Komba, S. C. & Kira, E. S. (2013). Evidence for practice-based education's efficacy. Competencies in teaching as a student teacher. Morogoro: West Gate.

Komba, S C. & Mwandanji, M. (2016). The impact of a competency-based curriculum on teaching and learning in Tanzania, 4(2), 73-80. Tanzanian pre-service teachers' ability to instruct. Journal of Education and Practice, 4(1), 157.

Lawton, R. (2017). The views of both parents and educators on how their children's after-school tutoring programs incorporate their participation. Minnesota, Walden University.

Le, C. Wolfe, R & Steinberg, A (2014). The past and the promise. Today’s CBE Research Series. Boston: MA Publishers.

Marshall, I. A. & Jackman, G. A. (2015). What role parents may play, how students can be more engaged, and how to prevent the "secondary slump", Cave Hill: Canadian Center of Science and Education.

Morgan, A. M. (2019). Internet Society of Kenya. Nairobi: Unpublished.

Mugenda, A. & Mugenda, O (2013). Research Methods. Quantitative and Qualitative Approach. Nairobi: ACTS Press.

Njui H. W. (2018). We are committed to reshaping Kenya's higher education system by establishing new university-level research hubs of excellence. European Journal of Education Studies.

Olibie, E. I. (2019). Principals' perspectives on parents' participation in implementing educational policies in Nigerian schools. Department of Educational Foundations. Nnamdi Azikiwe University.

Ondimu, S. M. (2018). Preschool teachers' readiness to use the Competency-Based Education framework. Nairobi: Unpublished.

Republic of Kenya, (2016). Curriculum Guidelines for Elementary and Secondary Schools (BECF). Government press in Nairobi.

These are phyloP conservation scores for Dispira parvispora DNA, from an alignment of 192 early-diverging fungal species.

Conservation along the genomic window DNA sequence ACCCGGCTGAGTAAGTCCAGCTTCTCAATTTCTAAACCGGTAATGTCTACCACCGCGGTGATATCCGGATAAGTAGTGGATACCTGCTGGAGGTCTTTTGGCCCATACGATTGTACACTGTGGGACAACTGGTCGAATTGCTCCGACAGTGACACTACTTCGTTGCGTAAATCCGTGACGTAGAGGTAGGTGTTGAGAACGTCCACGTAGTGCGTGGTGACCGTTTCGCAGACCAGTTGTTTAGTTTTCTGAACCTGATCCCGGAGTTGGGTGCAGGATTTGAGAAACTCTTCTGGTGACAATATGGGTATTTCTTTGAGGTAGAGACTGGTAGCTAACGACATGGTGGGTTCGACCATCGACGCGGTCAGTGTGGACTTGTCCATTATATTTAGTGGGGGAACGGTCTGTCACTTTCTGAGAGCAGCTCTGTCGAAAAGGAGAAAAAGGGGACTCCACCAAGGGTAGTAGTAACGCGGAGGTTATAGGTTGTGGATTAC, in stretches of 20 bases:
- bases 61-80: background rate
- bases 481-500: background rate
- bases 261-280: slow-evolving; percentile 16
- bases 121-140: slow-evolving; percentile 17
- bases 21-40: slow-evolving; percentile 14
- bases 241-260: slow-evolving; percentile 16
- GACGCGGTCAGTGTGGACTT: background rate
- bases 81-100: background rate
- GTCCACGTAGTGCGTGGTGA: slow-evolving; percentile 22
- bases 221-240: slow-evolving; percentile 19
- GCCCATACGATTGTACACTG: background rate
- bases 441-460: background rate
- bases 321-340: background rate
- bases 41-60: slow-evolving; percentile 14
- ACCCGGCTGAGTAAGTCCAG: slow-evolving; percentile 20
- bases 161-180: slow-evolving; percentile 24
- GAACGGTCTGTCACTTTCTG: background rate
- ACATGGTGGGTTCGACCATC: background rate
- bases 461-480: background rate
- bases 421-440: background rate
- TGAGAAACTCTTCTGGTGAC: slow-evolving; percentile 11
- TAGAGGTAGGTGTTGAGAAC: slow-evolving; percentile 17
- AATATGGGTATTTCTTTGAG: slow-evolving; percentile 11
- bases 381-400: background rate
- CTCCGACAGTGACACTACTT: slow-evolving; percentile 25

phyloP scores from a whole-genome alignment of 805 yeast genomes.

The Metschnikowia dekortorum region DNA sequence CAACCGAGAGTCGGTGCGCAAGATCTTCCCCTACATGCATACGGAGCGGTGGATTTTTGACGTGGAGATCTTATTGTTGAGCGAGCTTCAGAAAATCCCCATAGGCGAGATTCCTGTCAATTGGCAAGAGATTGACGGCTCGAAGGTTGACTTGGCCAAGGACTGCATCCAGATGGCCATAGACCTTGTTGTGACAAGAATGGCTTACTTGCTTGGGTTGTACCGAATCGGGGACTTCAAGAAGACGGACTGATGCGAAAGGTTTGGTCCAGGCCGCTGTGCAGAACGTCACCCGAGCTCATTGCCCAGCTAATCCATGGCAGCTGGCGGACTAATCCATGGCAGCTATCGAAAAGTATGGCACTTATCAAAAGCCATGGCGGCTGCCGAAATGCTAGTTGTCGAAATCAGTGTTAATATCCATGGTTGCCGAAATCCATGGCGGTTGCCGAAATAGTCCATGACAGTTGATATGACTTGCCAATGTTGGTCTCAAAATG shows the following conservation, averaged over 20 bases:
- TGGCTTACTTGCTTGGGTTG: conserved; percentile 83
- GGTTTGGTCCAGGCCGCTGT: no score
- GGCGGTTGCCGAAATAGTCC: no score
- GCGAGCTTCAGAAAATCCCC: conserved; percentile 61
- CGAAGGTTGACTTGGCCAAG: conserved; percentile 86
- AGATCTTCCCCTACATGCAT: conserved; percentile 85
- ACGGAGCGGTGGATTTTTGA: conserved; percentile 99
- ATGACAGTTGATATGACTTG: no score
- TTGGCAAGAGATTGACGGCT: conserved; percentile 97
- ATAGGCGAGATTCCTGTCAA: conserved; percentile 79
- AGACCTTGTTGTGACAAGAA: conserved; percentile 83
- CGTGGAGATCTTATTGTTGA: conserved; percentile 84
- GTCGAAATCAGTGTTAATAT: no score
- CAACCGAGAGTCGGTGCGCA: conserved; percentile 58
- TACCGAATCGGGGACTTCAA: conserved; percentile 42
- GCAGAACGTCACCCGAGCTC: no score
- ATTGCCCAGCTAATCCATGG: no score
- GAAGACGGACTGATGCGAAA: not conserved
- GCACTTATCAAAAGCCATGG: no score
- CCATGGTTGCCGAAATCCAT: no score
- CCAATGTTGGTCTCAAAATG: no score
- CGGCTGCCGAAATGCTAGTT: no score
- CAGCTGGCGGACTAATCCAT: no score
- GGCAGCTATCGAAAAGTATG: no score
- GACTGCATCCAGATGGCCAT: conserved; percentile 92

Republic of Kenya, (2013). Basic Education Act. Nairobi: Government Print.

Ross, T. (2016). Difference in high school graduation rates and college enrollment based on parental participation. An examination of current educational policies. 24, 30.

Ruth, L. (2017). How parents and educators see after-school tutoring and mentoring programs. Minnesota: Walden University.

Thomas, L. (2020). How curriculum and teamwork may best serve students in a time of increased decentralization. In London, at RSA.

Nikovu, R. & Kovatcheva, E. (2014). Model of Education Based on Competencies. PICTET Tempus, Sofia: Za bukvite.

Urunana (2018). Implementing Competency-Based Curriculum. Defeats and triumphs. There is a periodical by that name available in Kigali: urunanarw' abarezi.

Vukovic, R. Roberts, S. O & Wright, L. G. (2013). Role of Mathematic Anxiety in the Connection between Parental Involvement and Children's Performance in Math. Education and Development, 24,446-467. 693430.

Waweru, J. W. (2018). The impact of faculty readiness on the adoption of a competency-based curriculum in Nyaduarua North Sub-public County's elementary schools. Nairobi: Unpublished.

Zindi & Ruparandanda (2011). Introduction to Computer Technology. Ministry of Education Strategic Plan. Kampala: Unpublished.



  • There are currently no refbacks.

Copyright (c) 2023 Atanasia Ikoore Njeru, Josephine Kirimi

Creative Commons License
This work is licensed under a Creative Commons Attribution 4.0 International License.

Copyright © 2015-2023. European Journal of Education Studies (ISSN 2501 - 1111) is a registered trademark of Open Access Publishing Group. All rights reserved.

This journal is a serial publication uniquely identified by an International Standard Serial Number (ISSN) serial number certificate issued by Romanian National Library (Biblioteca Nationala a Romaniei). All the research works are uniquely identified by a CrossRef DOI digital object identifier supplied by indexing and repository platforms. All authors who send their manuscripts to this journal and whose articles are published on this journal retain full copyright of their articles. All the research works published on this journal are meeting the Open Access Publishing requirements and can be freely accessed, shared, modified, distributed and used in educational, commercial and non-commercial purposes under a Creative Commons Attribution 4.0 International License (CC BY 4.0).